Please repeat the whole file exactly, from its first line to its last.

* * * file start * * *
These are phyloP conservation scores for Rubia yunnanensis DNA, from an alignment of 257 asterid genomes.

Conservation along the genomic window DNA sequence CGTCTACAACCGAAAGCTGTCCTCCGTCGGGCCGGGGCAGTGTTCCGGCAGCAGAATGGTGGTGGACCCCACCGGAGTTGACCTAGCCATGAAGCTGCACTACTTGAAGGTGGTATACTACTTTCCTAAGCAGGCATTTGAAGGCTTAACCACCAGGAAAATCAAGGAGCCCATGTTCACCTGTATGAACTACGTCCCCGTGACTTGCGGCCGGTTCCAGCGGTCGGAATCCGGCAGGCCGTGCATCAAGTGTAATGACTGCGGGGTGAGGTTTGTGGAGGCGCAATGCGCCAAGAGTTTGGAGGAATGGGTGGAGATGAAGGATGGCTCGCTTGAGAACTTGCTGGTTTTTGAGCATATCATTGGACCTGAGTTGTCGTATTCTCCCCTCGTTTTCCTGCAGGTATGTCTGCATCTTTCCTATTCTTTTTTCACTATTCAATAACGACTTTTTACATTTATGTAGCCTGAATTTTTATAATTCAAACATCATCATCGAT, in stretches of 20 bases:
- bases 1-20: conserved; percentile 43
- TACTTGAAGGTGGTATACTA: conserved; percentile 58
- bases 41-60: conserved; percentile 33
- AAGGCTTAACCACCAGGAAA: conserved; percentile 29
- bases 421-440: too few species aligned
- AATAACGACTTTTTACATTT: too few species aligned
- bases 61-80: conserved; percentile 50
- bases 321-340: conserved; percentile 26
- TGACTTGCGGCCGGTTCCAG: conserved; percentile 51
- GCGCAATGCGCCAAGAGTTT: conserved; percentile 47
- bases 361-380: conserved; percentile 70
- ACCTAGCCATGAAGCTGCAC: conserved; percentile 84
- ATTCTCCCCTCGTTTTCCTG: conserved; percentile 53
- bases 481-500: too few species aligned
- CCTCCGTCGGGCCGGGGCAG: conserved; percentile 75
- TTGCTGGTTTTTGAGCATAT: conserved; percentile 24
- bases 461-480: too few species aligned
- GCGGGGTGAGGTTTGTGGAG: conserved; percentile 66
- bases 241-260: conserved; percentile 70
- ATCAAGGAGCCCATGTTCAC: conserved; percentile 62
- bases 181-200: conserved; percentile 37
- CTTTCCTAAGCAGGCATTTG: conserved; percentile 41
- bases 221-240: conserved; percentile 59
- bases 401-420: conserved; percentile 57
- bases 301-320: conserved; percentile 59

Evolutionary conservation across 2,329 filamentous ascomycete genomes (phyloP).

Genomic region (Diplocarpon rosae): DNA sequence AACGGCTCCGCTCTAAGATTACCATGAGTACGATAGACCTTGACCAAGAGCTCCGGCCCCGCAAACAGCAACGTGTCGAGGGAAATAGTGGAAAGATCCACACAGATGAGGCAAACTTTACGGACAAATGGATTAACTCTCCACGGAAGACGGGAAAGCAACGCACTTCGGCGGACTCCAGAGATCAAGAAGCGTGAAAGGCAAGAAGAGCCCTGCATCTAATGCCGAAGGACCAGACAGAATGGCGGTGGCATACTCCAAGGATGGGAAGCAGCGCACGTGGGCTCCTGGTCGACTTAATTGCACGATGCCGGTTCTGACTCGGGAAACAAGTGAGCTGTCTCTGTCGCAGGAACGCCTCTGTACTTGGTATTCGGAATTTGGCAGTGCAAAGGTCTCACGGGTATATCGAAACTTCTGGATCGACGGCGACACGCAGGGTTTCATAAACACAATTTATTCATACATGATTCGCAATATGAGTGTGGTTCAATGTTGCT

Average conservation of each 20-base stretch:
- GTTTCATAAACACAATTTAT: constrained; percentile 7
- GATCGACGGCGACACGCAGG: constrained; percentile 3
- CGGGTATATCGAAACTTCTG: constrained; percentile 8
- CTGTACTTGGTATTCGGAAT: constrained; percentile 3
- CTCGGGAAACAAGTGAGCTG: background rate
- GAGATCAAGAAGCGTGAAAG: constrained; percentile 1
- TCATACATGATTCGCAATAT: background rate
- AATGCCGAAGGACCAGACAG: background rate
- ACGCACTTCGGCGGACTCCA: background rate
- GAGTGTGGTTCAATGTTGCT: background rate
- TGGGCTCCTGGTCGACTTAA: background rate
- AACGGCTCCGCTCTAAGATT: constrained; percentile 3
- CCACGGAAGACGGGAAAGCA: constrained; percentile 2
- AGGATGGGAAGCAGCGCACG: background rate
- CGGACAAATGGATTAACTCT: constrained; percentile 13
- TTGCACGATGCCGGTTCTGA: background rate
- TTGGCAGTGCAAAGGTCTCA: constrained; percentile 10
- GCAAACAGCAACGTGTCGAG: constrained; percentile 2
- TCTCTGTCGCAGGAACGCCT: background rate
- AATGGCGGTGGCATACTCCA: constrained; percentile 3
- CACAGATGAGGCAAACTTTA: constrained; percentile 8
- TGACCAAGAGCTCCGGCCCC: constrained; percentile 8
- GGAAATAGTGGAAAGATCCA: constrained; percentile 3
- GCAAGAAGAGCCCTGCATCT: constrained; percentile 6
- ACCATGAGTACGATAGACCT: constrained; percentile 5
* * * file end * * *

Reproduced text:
These are phyloP conservation scores for Rubia yunnanensis DNA, from an alignment of 257 asterid genomes.

Conservation along the genomic window DNA sequence CGTCTACAACCGAAAGCTGTCCTCCGTCGGGCCGGGGCAGTGTTCCGGCAGCAGAATGGTGGTGGACCCCACCGGAGTTGACCTAGCCATGAAGCTGCACTACTTGAAGGTGGTATACTACTTTCCTAAGCAGGCATTTGAAGGCTTAACCACCAGGAAAATCAAGGAGCCCATGTTCACCTGTATGAACTACGTCCCCGTGACTTGCGGCCGGTTCCAGCGGTCGGAATCCGGCAGGCCGTGCATCAAGTGTAATGACTGCGGGGTGAGGTTTGTGGAGGCGCAATGCGCCAAGAGTTTGGAGGAATGGGTGGAGATGAAGGATGGCTCGCTTGAGAACTTGCTGGTTTTTGAGCATATCATTGGACCTGAGTTGTCGTATTCTCCCCTCGTTTTCCTGCAGGTATGTCTGCATCTTTCCTATTCTTTTTTCACTATTCAATAACGACTTTTTACATTTATGTAGCCTGAATTTTTATAATTCAAACATCATCATCGAT, in stretches of 20 bases:
- bases 1-20: conserved; percentile 43
- TACTTGAAGGTGGTATACTA: conserved; percentile 58
- bases 41-60: conserved; percentile 33
- AAGGCTTAACCACCAGGAAA: conserved; percentile 29
- bases 421-440: too few species aligned
- AATAACGACTTTTTACATTT: too few species aligned
- bases 61-80: conserved; percentile 50
- bases 321-340: conserved; percentile 26
- TGACTTGCGGCCGGTTCCAG: conserved; percentile 51
- GCGCAATGCGCCAAGAGTTT: conserved; percentile 47
- bases 361-380: conserved; percentile 70
- ACCTAGCCATGAAGCTGCAC: conserved; percentile 84
- ATTCTCCCCTCGTTTTCCTG: conserved; percentile 53
- bases 481-500: too few species aligned
- CCTCCGTCGGGCCGGGGCAG: conserved; percentile 75
- TTGCTGGTTTTTGAGCATAT: conserved; percentile 24
- bases 461-480: too few species aligned
- GCGGGGTGAGGTTTGTGGAG: conserved; percentile 66
- bases 241-260: conserved; percentile 70
- ATCAAGGAGCCCATGTTCAC: conserved; percentile 62
- bases 181-200: conserved; percentile 37
- CTTTCCTAAGCAGGCATTTG: conserved; percentile 41
- bases 221-240: conserved; percentile 59
- bases 401-420: conserved; percentile 57
- bases 301-320: conserved; percentile 59

Evolutionary conservation across 2,329 filamentous ascomycete genomes (phyloP).

Genomic region (Diplocarpon rosae): DNA sequence AACGGCTCCGCTCTAAGATTACCATGAGTACGATAGACCTTGACCAAGAGCTCCGGCCCCGCAAACAGCAACGTGTCGAGGGAAATAGTGGAAAGATCCACACAGATGAGGCAAACTTTACGGACAAATGGATTAACTCTCCACGGAAGACGGGAAAGCAACGCACTTCGGCGGACTCCAGAGATCAAGAAGCGTGAAAGGCAAGAAGAGCCCTGCATCTAATGCCGAAGGACCAGACAGAATGGCGGTGGCATACTCCAAGGATGGGAAGCAGCGCACGTGGGCTCCTGGTCGACTTAATTGCACGATGCCGGTTCTGACTCGGGAAACAAGTGAGCTGTCTCTGTCGCAGGAACGCCTCTGTACTTGGTATTCGGAATTTGGCAGTGCAAAGGTCTCACGGGTATATCGAAACTTCTGGATCGACGGCGACACGCAGGGTTTCATAAACACAATTTATTCATACATGATTCGCAATATGAGTGTGGTTCAATGTTGCT

Average conservation of each 20-base stretch:
- GTTTCATAAACACAATTTAT: constrained; percentile 7
- GATCGACGGCGACACGCAGG: constrained; percentile 3
- CGGGTATATCGAAACTTCTG: constrained; percentile 8
- CTGTACTTGGTATTCGGAAT: constrained; percentile 3
- CTCGGGAAACAAGTGAGCTG: background rate
- GAGATCAAGAAGCGTGAAAG: constrained; percentile 1
- TCATACATGATTCGCAATAT: background rate
- AATGCCGAAGGACCAGACAG: background rate
- ACGCACTTCGGCGGACTCCA: background rate
- GAGTGTGGTTCAATGTTGCT: background rate
- TGGGCTCCTGGTCGACTTAA: background rate
- AACGGCTCCGCTCTAAGATT: constrained; percentile 3
- CCACGGAAGACGGGAAAGCA: constrained; percentile 2
- AGGATGGGAAGCAGCGCACG: background rate
- CGGACAAATGGATTAACTCT: constrained; percentile 13
- TTGCACGATGCCGGTTCTGA: background rate
- TTGGCAGTGCAAAGGTCTCA: constrained; percentile 10
- GCAAACAGCAACGTGTCGAG: constrained; percentile 2
- TCTCTGTCGCAGGAACGCCT: background rate
- AATGGCGGTGGCATACTCCA: constrained; percentile 3
- CACAGATGAGGCAAACTTTA: constrained; percentile 8
- TGACCAAGAGCTCCGGCCCC: constrained; percentile 8
- GGAAATAGTGGAAAGATCCA: constrained; percentile 3
- GCAAGAAGAGCCCTGCATCT: constrained; percentile 6
- ACCATGAGTACGATAGACCT: constrained; percentile 5